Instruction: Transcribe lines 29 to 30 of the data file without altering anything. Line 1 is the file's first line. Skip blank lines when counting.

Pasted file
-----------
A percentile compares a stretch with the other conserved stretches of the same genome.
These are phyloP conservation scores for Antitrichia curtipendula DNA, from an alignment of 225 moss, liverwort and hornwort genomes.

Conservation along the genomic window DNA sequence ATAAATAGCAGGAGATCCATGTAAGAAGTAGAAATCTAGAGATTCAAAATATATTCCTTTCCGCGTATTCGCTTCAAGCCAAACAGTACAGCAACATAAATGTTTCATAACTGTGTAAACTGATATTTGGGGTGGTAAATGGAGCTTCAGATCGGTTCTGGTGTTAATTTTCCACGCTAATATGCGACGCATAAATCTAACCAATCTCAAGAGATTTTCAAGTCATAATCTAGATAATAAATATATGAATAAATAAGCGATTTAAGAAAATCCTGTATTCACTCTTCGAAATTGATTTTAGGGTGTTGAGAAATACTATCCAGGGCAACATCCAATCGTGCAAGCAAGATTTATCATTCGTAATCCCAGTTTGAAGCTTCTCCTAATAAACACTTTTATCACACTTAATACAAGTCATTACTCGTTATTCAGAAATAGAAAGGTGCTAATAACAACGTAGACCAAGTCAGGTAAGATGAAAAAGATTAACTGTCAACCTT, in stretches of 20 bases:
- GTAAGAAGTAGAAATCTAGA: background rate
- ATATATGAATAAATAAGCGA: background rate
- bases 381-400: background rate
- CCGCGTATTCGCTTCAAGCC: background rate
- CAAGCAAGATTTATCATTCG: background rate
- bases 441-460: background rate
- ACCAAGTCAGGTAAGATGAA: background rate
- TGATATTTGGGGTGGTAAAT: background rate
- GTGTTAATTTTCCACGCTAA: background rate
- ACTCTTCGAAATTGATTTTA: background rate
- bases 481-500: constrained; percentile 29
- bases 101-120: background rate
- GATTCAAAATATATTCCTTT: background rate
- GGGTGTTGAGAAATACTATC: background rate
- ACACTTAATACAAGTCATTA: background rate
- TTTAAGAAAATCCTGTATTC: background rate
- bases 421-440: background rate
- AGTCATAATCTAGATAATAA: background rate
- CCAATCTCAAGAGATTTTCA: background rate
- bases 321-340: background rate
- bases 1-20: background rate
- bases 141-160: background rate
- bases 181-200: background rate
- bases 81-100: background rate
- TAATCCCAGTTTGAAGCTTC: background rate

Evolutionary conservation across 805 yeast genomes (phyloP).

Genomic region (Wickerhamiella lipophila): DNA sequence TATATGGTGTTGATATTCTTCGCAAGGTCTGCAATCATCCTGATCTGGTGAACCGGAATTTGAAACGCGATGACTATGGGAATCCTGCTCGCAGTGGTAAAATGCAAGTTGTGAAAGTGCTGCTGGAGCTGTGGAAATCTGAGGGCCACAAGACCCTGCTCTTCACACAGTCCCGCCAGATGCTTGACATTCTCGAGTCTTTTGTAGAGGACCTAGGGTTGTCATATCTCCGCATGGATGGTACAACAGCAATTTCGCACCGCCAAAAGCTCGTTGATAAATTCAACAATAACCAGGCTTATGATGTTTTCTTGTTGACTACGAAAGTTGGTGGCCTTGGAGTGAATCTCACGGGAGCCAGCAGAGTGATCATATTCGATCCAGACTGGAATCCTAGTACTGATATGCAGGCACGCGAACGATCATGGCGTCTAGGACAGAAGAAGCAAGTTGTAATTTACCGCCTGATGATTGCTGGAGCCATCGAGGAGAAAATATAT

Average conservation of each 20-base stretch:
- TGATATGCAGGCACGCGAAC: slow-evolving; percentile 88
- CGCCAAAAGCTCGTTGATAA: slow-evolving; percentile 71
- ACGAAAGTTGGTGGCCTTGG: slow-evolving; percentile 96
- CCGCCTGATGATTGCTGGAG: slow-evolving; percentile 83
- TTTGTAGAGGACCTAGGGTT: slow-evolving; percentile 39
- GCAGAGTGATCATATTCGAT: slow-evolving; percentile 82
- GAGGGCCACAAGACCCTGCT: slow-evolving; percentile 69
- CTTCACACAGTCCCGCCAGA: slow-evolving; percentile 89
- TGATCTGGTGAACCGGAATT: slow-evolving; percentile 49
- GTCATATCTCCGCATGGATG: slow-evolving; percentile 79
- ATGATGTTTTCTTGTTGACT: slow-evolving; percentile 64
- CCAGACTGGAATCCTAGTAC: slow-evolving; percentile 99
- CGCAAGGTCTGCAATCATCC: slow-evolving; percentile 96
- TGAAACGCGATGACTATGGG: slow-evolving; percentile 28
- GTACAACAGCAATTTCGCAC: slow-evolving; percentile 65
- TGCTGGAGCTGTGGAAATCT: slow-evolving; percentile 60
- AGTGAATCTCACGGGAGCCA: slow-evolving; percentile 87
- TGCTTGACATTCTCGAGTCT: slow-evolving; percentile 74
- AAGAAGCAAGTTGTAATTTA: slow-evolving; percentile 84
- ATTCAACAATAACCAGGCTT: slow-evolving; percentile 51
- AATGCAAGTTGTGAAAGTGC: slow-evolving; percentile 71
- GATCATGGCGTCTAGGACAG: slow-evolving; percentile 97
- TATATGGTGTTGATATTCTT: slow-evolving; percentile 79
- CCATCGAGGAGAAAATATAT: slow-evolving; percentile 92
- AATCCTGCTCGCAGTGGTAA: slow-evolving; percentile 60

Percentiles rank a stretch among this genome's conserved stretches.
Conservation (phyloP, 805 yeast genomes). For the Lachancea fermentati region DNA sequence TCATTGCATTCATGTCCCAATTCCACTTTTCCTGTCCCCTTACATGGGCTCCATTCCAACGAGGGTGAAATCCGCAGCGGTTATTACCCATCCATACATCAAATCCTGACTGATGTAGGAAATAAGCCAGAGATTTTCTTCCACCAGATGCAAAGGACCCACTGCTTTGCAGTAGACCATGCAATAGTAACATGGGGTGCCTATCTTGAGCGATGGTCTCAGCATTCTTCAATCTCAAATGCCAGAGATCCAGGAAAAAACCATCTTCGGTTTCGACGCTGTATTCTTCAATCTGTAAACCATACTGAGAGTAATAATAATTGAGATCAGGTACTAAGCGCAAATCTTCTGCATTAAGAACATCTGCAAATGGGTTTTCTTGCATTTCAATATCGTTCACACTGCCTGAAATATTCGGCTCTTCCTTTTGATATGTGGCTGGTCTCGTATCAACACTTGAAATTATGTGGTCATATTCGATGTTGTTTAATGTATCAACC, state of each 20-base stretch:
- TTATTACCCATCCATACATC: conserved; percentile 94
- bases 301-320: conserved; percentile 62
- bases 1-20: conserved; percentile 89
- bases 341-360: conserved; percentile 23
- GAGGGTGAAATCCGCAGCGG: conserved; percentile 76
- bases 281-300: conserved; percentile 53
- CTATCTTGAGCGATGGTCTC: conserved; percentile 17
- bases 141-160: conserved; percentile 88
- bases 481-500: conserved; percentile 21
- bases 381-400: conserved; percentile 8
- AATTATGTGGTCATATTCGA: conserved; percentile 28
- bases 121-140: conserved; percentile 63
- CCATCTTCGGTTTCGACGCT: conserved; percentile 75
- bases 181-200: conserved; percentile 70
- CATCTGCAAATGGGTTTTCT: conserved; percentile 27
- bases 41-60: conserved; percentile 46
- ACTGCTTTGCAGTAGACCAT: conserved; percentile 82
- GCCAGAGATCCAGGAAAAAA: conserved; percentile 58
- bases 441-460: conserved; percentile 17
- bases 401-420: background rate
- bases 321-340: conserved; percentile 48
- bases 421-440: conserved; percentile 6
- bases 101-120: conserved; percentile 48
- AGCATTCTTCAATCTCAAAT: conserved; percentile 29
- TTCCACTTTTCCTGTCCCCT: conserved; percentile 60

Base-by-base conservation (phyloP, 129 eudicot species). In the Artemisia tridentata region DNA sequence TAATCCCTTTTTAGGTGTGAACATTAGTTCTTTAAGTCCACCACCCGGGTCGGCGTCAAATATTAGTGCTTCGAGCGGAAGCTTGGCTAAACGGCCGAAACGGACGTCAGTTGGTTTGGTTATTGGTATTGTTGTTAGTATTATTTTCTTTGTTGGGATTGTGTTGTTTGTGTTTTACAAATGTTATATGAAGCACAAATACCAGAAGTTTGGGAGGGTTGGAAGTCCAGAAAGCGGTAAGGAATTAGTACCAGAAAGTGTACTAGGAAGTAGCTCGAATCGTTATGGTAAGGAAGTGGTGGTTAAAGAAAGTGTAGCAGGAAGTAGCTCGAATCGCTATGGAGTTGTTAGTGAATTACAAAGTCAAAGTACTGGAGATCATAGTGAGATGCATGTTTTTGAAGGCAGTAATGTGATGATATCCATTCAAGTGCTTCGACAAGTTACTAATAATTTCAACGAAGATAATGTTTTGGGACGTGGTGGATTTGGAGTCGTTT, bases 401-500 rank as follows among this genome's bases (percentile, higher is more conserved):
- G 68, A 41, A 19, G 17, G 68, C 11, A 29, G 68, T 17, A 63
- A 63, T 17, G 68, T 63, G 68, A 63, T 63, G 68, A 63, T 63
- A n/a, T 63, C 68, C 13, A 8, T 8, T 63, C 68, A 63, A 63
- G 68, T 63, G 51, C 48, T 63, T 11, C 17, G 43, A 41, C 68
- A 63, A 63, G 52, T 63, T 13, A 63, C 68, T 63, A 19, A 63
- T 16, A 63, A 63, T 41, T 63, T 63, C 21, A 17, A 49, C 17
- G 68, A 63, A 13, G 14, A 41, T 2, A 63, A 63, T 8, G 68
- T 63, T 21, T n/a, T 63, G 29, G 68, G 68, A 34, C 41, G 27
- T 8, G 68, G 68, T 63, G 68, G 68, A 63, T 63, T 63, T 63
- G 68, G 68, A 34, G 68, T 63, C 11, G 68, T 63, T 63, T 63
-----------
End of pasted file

Evolutionary conservation across 805 yeast genomes (phyloP).

Genomic region (Wickerhamiella lipophila): DNA sequence TATATGGTGTTGATATTCTTCGCAAGGTCTGCAATCATCCTGATCTGGTGAACCGGAATTTGAAACGCGATGACTATGGGAATCCTGCTCGCAGTGGTAAAATGCAAGTTGTGAAAGTGCTGCTGGAGCTGTGGAAATCTGAGGGCCACAAGACCCTGCTCTTCACACAGTCCCGCCAGATGCTTGACATTCTCGAGTCTTTTGTAGAGGACCTAGGGTTGTCATATCTCCGCATGGATGGTACAACAGCAATTTCGCACCGCCAAAAGCTCGTTGATAAATTCAACAATAACCAGGCTTATGATGTTTTCTTGTTGACTACGAAAGTTGGTGGCCTTGGAGTGAATCTCACGGGAGCCAGCAGAGTGATCATATTCGATCCAGACTGGAATCCTAGTACTGATATGCAGGCACGCGAACGATCATGGCGTCTAGGACAGAAGAAGCAAGTTGTAATTTACCGCCTGATGATTGCTGGAGCCATCGAGGAGAAAATATAT